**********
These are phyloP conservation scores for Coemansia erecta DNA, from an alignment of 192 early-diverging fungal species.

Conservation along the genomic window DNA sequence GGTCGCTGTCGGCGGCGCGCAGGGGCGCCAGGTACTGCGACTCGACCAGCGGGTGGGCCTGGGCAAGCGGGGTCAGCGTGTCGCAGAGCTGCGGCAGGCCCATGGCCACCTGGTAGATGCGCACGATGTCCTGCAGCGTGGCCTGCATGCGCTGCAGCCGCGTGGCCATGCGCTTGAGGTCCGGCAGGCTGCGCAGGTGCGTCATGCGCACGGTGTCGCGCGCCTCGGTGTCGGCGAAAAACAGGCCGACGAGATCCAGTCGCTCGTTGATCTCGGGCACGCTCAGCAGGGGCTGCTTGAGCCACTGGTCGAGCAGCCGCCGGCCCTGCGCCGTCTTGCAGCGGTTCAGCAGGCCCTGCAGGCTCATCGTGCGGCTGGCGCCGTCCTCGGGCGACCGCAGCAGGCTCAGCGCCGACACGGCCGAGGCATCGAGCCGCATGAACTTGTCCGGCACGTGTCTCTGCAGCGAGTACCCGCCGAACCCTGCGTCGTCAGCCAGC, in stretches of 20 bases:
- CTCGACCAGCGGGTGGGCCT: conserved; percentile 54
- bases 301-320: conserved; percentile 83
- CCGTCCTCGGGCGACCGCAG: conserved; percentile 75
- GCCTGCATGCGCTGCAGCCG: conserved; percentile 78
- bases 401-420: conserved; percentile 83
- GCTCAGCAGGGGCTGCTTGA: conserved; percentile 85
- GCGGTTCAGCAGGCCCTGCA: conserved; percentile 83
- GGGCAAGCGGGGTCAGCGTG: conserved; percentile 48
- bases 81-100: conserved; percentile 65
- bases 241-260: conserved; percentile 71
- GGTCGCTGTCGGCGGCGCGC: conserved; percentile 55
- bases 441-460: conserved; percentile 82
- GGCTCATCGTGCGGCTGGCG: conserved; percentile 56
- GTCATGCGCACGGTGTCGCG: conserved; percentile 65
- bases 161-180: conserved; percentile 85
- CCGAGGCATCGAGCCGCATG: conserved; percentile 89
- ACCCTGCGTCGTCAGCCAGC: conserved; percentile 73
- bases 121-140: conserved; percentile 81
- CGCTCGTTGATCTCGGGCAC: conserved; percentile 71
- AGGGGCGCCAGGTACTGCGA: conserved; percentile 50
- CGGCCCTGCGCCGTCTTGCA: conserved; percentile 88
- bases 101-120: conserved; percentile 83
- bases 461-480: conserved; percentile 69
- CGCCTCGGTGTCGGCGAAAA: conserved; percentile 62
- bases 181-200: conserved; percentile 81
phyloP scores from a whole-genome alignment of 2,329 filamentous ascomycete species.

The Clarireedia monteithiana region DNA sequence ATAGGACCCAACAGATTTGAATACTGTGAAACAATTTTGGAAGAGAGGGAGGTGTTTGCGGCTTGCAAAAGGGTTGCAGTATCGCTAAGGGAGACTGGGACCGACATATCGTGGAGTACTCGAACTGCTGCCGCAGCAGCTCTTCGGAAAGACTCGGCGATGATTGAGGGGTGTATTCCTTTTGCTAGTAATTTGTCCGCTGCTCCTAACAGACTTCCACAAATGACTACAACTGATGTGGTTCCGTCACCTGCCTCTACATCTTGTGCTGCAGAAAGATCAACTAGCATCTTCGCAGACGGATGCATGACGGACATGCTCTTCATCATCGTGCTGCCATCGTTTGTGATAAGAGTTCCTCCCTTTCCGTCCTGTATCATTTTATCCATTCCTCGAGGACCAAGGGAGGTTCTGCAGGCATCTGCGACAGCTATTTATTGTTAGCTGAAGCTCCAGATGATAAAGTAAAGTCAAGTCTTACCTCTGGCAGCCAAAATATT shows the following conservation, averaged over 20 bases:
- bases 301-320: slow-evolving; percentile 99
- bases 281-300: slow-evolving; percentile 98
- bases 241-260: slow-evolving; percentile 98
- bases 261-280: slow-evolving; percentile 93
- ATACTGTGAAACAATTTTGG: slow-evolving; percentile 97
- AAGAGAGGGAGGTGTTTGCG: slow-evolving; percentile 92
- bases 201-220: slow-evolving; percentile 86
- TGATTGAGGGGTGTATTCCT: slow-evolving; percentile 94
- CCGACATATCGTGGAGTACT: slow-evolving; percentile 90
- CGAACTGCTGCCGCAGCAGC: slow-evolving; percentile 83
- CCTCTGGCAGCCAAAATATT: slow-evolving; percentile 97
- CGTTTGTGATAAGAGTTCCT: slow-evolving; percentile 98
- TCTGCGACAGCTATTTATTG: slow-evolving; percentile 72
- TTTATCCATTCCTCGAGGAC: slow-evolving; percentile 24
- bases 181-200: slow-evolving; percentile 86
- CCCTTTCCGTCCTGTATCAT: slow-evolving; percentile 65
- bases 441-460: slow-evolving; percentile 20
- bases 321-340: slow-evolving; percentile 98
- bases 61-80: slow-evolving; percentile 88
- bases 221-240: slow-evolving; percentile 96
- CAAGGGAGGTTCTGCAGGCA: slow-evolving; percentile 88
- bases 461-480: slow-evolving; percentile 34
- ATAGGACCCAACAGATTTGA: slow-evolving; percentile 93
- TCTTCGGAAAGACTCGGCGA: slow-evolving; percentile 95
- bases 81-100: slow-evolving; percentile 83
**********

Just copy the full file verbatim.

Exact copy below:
These are phyloP conservation scores for Coemansia erecta DNA, from an alignment of 192 early-diverging fungal species.

Conservation along the genomic window DNA sequence GGTCGCTGTCGGCGGCGCGCAGGGGCGCCAGGTACTGCGACTCGACCAGCGGGTGGGCCTGGGCAAGCGGGGTCAGCGTGTCGCAGAGCTGCGGCAGGCCCATGGCCACCTGGTAGATGCGCACGATGTCCTGCAGCGTGGCCTGCATGCGCTGCAGCCGCGTGGCCATGCGCTTGAGGTCCGGCAGGCTGCGCAGGTGCGTCATGCGCACGGTGTCGCGCGCCTCGGTGTCGGCGAAAAACAGGCCGACGAGATCCAGTCGCTCGTTGATCTCGGGCACGCTCAGCAGGGGCTGCTTGAGCCACTGGTCGAGCAGCCGCCGGCCCTGCGCCGTCTTGCAGCGGTTCAGCAGGCCCTGCAGGCTCATCGTGCGGCTGGCGCCGTCCTCGGGCGACCGCAGCAGGCTCAGCGCCGACACGGCCGAGGCATCGAGCCGCATGAACTTGTCCGGCACGTGTCTCTGCAGCGAGTACCCGCCGAACCCTGCGTCGTCAGCCAGC, in stretches of 20 bases:
- CTCGACCAGCGGGTGGGCCT: conserved; percentile 54
- bases 301-320: conserved; percentile 83
- CCGTCCTCGGGCGACCGCAG: conserved; percentile 75
- GCCTGCATGCGCTGCAGCCG: conserved; percentile 78
- bases 401-420: conserved; percentile 83
- GCTCAGCAGGGGCTGCTTGA: conserved; percentile 85
- GCGGTTCAGCAGGCCCTGCA: conserved; percentile 83
- GGGCAAGCGGGGTCAGCGTG: conserved; percentile 48
- bases 81-100: conserved; percentile 65
- bases 241-260: conserved; percentile 71
- GGTCGCTGTCGGCGGCGCGC: conserved; percentile 55
- bases 441-460: conserved; percentile 82
- GGCTCATCGTGCGGCTGGCG: conserved; percentile 56
- GTCATGCGCACGGTGTCGCG: conserved; percentile 65
- bases 161-180: conserved; percentile 85
- CCGAGGCATCGAGCCGCATG: conserved; percentile 89
- ACCCTGCGTCGTCAGCCAGC: conserved; percentile 73
- bases 121-140: conserved; percentile 81
- CGCTCGTTGATCTCGGGCAC: conserved; percentile 71
- AGGGGCGCCAGGTACTGCGA: conserved; percentile 50
- CGGCCCTGCGCCGTCTTGCA: conserved; percentile 88
- bases 101-120: conserved; percentile 83
- bases 461-480: conserved; percentile 69
- CGCCTCGGTGTCGGCGAAAA: conserved; percentile 62
- bases 181-200: conserved; percentile 81
phyloP scores from a whole-genome alignment of 2,329 filamentous ascomycete species.

The Clarireedia monteithiana region DNA sequence ATAGGACCCAACAGATTTGAATACTGTGAAACAATTTTGGAAGAGAGGGAGGTGTTTGCGGCTTGCAAAAGGGTTGCAGTATCGCTAAGGGAGACTGGGACCGACATATCGTGGAGTACTCGAACTGCTGCCGCAGCAGCTCTTCGGAAAGACTCGGCGATGATTGAGGGGTGTATTCCTTTTGCTAGTAATTTGTCCGCTGCTCCTAACAGACTTCCACAAATGACTACAACTGATGTGGTTCCGTCACCTGCCTCTACATCTTGTGCTGCAGAAAGATCAACTAGCATCTTCGCAGACGGATGCATGACGGACATGCTCTTCATCATCGTGCTGCCATCGTTTGTGATAAGAGTTCCTCCCTTTCCGTCCTGTATCATTTTATCCATTCCTCGAGGACCAAGGGAGGTTCTGCAGGCATCTGCGACAGCTATTTATTGTTAGCTGAAGCTCCAGATGATAAAGTAAAGTCAAGTCTTACCTCTGGCAGCCAAAATATT shows the following conservation, averaged over 20 bases:
- bases 301-320: slow-evolving; percentile 99
- bases 281-300: slow-evolving; percentile 98
- bases 241-260: slow-evolving; percentile 98
- bases 261-280: slow-evolving; percentile 93
- ATACTGTGAAACAATTTTGG: slow-evolving; percentile 97
- AAGAGAGGGAGGTGTTTGCG: slow-evolving; percentile 92
- bases 201-220: slow-evolving; percentile 86
- TGATTGAGGGGTGTATTCCT: slow-evolving; percentile 94
- CCGACATATCGTGGAGTACT: slow-evolving; percentile 90
- CGAACTGCTGCCGCAGCAGC: slow-evolving; percentile 83
- CCTCTGGCAGCCAAAATATT: slow-evolving; percentile 97
- CGTTTGTGATAAGAGTTCCT: slow-evolving; percentile 98
- TCTGCGACAGCTATTTATTG: slow-evolving; percentile 72
- TTTATCCATTCCTCGAGGAC: slow-evolving; percentile 24
- bases 181-200: slow-evolving; percentile 86
- CCCTTTCCGTCCTGTATCAT: slow-evolving; percentile 65
- bases 441-460: slow-evolving; percentile 20
- bases 321-340: slow-evolving; percentile 98
- bases 61-80: slow-evolving; percentile 88
- bases 221-240: slow-evolving; percentile 96
- CAAGGGAGGTTCTGCAGGCA: slow-evolving; percentile 88
- bases 461-480: slow-evolving; percentile 34
- ATAGGACCCAACAGATTTGA: slow-evolving; percentile 93
- TCTTCGGAAAGACTCGGCGA: slow-evolving; percentile 95
- bases 81-100: slow-evolving; percentile 83